Fluoroquinolone resistance of Escherichia coli at a cancer center: epidemiologic evolution and effects of discontinuing prophylactic fluoroquinolone use in neutropenic patients with leukemia
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- Kern, W.V., Klose, K., Jellen-Ritter, A.S. et al. Eur J Clin Microbiol Infect Dis (2005) 24: 111. doi:10.1007/s10096-005-1278-x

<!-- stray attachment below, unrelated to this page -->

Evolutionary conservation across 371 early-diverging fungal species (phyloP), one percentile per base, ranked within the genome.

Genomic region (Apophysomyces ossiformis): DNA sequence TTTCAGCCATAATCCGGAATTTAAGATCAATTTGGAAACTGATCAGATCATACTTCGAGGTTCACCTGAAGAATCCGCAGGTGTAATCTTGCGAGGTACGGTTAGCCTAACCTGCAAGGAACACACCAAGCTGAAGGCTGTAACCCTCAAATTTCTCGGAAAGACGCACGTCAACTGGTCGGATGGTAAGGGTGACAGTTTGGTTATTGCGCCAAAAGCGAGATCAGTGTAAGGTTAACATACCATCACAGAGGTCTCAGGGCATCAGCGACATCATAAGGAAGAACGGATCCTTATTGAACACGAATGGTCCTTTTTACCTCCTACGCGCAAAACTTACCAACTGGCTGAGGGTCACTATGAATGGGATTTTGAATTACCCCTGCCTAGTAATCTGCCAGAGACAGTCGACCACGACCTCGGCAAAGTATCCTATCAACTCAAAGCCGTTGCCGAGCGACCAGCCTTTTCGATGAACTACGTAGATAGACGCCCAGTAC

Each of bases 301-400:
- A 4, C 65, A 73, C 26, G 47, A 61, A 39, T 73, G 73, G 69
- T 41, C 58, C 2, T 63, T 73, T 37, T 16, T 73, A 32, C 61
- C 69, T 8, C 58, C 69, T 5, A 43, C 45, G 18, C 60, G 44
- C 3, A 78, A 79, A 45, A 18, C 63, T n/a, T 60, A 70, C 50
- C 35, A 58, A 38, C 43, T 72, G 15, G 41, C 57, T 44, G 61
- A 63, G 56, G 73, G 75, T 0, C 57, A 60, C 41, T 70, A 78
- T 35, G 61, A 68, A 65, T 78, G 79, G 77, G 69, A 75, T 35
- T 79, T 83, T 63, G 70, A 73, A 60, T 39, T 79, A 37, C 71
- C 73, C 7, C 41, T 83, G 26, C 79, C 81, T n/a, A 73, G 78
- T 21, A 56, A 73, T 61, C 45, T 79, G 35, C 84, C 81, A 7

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The aim of the present study was to investigate the epidemiologic evolution of fluoroquinolone resistance of E. coli clinical isolates from patients admitted to a hematology-oncology service where fluoroquinolone prophylaxis during neutropenia was recommended as the standard of care for many years but was then discontinued in a trial conducted in patients with acute leukemia. Fluoroquinolones had been shown to decrease the incidence of gram-negative bacteremia in cancer patients with neutropenia, yet it was thought that the emergence of resistance in Escherichia coli and other gram-negative bacteria may have caused a progressive lack of efficacy of fluoroquinolone prophylaxis. Epidemiologic surveillance of fluoroquinolone resistance of E. coli clinical isolates at our cancer center since 1992 showed a continuing influx of new clones not previously observed in the population of cancer patients, an increase in the number of cancer patients per year colonized and/or infected by fluoroquinolone-resistant E. coli (1992–1994, 10–16 patients; 1995–1997, 24–27 patients), and a resistance rate of >50% among E. coli bloodstream isolates of hematology-oncology patients. A 6-month fluoroquinolone prophylaxis discontinuation intervention trial in 1998 suggested that despite increasing resistance among E. coli isolates, fluoroquinolone prophylaxis in acute leukemia patients was still effective in the prevention of gram-negative bacteremia (incidence rates, 8% during the pre-intervention period vs. 20% after discontinuation; p<0.01). The resumption of fluoroquinolone prophylaxis in acute leukemia patients thereafter decreased the incidence of gram-negative bacteremia to the pre-intervention level (9%; p=0.03), while the proportion of in vitro fluoroquinolone resistance in E. coli bacteremia isolates again increased (from 15% during the intervention period to >50% in the post-intervention period). Relative rates of resistance thus were a poor indicator of the potential clinical benefits associated with fluoroquinolone prophylaxis in cancer patients.